WASHINGTON -- The United States is disappointed in North Korea's recent actions to sever ties with South Korea, the State Department said Tuesday, urging the communist nation to return to diplomacy and cooperation.
The comments came in response to a series of actions North Korea has taken in anger over anti-Pyongyang leaflets sent by defectors into the North.
Earlier Tuesday, the North vowed to cut off all inter-Korean communication lines and refused to answer South Korea's phone calls via liaison and military hotlines.
"The United States has always supported progress in inter-Korean relations, and we are disappointed in the DPRK's recent actions," a department spokesperson told Yonhap News Agency, referring to North Korea by its official name, the Democratic People's Republic of Korea.
"We urge the DPRK to return to diplomacy and cooperation," the spokesperson continued. "We remain in close coordination with our ally, the Republic of Korea, on efforts to engage the DPRK."
The statement could be seen as a public call on North Korea to cease its threats and de-escalate tensions with the South.
In announcing that it would cut off all communication lines at noon Tuesday, North Korea said it will now treat South Korea as an "enemy."
Before that announcement, the State Department had not specifically addressed the North's threats that began last week, repeating its position that the US supports inter-Korean cooperation and coordinates with South Korea to ensure cooperation "proceeds in lockstep with progress on denuclearization."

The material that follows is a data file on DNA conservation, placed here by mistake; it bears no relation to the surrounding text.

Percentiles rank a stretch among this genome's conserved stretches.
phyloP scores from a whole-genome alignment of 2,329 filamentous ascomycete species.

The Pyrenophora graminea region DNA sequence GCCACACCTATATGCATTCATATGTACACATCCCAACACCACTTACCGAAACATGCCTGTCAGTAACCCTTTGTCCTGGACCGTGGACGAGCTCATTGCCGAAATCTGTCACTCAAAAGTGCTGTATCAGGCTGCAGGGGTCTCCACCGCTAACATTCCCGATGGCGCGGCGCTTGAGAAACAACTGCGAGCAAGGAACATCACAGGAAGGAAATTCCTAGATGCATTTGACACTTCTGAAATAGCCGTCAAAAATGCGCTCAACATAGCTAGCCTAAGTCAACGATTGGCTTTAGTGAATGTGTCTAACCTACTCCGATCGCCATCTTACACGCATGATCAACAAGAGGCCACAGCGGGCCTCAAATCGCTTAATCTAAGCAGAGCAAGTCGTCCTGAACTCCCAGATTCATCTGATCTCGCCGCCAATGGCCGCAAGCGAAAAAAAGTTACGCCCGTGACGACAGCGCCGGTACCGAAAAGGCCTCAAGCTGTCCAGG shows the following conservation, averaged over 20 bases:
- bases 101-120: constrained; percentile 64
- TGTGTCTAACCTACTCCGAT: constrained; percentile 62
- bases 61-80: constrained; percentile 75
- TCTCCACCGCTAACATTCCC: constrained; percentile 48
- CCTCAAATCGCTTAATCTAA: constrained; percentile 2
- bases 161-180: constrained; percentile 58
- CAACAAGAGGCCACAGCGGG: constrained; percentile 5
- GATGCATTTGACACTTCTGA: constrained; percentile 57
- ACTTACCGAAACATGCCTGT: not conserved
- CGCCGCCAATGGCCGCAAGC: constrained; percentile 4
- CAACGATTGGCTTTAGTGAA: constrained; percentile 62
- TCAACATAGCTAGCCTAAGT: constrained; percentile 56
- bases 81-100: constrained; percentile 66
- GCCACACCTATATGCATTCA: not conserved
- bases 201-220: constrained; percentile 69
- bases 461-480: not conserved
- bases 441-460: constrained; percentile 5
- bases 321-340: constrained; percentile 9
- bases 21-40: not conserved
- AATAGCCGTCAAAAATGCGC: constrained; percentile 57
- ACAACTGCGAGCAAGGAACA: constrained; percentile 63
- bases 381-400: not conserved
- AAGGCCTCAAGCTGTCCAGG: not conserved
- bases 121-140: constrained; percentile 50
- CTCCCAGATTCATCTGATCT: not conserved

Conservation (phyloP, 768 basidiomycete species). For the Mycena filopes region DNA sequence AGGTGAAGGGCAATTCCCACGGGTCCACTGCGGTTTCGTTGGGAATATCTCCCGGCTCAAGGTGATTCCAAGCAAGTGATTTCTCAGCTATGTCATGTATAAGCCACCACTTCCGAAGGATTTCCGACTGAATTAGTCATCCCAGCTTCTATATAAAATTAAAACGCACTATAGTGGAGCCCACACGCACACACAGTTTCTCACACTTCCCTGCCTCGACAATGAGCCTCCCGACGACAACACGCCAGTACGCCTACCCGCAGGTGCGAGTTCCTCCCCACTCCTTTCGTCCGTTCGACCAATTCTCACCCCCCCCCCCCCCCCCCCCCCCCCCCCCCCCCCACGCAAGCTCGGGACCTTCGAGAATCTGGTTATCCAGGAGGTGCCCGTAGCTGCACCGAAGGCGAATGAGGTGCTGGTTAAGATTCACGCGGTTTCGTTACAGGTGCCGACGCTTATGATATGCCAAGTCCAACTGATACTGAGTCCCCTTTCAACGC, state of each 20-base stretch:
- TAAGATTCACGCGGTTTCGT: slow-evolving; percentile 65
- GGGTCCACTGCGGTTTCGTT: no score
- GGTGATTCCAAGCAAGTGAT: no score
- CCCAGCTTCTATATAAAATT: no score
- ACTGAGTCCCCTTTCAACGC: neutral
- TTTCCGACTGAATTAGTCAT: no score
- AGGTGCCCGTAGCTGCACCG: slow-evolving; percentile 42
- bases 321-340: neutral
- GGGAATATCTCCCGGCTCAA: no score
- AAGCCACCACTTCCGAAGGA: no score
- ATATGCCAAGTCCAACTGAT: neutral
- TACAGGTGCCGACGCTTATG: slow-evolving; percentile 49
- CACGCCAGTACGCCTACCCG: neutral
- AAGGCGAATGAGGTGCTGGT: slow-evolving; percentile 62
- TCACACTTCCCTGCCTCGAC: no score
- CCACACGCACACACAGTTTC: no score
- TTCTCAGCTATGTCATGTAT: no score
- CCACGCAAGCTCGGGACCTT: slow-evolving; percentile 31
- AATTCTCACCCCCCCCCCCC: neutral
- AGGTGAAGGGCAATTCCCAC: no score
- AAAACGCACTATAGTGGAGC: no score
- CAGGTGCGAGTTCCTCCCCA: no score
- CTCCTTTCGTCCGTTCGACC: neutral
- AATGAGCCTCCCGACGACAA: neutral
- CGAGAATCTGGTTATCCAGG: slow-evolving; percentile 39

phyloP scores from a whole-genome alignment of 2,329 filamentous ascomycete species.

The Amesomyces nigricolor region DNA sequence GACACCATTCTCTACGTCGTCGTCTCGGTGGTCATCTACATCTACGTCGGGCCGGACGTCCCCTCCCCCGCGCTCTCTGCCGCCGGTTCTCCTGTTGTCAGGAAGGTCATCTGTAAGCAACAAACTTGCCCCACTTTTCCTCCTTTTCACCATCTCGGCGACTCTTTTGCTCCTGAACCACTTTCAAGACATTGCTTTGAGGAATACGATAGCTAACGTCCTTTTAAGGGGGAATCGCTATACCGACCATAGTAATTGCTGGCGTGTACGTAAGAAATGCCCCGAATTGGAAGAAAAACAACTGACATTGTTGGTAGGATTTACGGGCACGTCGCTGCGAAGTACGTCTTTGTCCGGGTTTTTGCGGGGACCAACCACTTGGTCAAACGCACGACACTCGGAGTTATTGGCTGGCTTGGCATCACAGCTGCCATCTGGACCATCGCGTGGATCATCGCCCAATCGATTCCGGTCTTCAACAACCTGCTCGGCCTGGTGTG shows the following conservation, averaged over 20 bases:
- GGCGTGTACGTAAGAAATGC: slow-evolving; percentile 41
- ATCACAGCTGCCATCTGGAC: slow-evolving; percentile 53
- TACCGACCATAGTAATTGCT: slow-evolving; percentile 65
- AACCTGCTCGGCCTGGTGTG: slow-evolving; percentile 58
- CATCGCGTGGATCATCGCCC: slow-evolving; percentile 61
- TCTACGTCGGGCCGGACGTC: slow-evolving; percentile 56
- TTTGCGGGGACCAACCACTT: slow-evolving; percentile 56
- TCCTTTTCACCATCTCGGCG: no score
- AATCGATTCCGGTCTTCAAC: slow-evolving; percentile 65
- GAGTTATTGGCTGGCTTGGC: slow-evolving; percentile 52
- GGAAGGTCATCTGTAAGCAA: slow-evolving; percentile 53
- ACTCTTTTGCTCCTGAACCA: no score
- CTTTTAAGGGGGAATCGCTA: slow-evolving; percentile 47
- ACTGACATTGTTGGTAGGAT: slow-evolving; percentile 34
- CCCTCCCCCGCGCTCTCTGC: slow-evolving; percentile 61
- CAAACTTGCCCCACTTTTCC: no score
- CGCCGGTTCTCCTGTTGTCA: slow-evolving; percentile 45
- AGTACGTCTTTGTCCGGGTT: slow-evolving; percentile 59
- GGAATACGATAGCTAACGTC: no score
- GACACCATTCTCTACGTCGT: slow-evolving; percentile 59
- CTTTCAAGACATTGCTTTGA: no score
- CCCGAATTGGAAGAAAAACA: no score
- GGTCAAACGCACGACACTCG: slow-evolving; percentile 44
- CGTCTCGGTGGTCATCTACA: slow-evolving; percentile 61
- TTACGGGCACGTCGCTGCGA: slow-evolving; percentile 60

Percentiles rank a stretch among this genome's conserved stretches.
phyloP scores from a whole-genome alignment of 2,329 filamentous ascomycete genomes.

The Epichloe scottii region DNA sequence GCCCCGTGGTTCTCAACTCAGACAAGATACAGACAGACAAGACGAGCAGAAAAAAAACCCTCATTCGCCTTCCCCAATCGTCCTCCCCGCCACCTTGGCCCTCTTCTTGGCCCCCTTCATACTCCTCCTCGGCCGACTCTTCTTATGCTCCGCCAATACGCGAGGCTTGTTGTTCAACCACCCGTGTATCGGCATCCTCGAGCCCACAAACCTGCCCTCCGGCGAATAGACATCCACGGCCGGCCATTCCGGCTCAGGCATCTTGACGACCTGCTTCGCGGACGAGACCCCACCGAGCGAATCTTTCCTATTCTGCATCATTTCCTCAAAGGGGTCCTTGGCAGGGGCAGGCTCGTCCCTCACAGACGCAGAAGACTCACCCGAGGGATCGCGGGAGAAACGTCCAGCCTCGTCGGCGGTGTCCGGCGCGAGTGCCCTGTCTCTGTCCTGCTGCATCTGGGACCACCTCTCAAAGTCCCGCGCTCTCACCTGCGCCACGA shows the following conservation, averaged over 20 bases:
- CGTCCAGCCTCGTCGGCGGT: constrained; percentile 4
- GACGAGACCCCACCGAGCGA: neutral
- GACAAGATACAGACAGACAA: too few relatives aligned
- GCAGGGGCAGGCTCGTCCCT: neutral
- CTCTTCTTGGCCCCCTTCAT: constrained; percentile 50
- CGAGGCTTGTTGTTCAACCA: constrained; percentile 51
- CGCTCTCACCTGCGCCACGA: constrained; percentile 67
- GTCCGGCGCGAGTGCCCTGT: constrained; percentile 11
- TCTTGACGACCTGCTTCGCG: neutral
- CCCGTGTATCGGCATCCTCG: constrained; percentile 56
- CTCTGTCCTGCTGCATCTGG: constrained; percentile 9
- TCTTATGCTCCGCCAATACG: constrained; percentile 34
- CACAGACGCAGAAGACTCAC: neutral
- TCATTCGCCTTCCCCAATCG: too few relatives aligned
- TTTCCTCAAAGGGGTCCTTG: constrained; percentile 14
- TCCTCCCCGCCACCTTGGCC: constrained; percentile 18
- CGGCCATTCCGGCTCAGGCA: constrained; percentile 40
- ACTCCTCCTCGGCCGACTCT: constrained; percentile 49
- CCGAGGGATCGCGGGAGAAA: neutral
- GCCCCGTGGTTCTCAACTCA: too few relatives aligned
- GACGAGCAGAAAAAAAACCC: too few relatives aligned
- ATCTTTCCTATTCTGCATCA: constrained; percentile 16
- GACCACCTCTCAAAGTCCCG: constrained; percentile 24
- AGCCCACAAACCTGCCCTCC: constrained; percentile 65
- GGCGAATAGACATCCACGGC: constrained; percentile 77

Inter-Korean relations have deteriorated as nuclear talks between Washington and Pyongyang have ground to a halt due to differences over the scope of North Korea's denuclearization and sanctions relief from the United States.
South Korea urged the North to maintain the communication lines, citing inter-Korean agreements.
The unification ministry, which handles inter-Korean relations, said the government will continue to "make efforts for peace and prosperity on the Korean Peninsula."
The leaflets have long annoyed Pyongyang because they contain messages sharply critical of the regime and its leader, Kim Jong-un, along with one-dollar bills and USB memory sticks meant to encourage North Koreans to pick them up.
The South Korean government, which has previously said the activists are exercising their right to freedom of speech, is moving to legislate a ban on sending the leaflets. (Yonhap)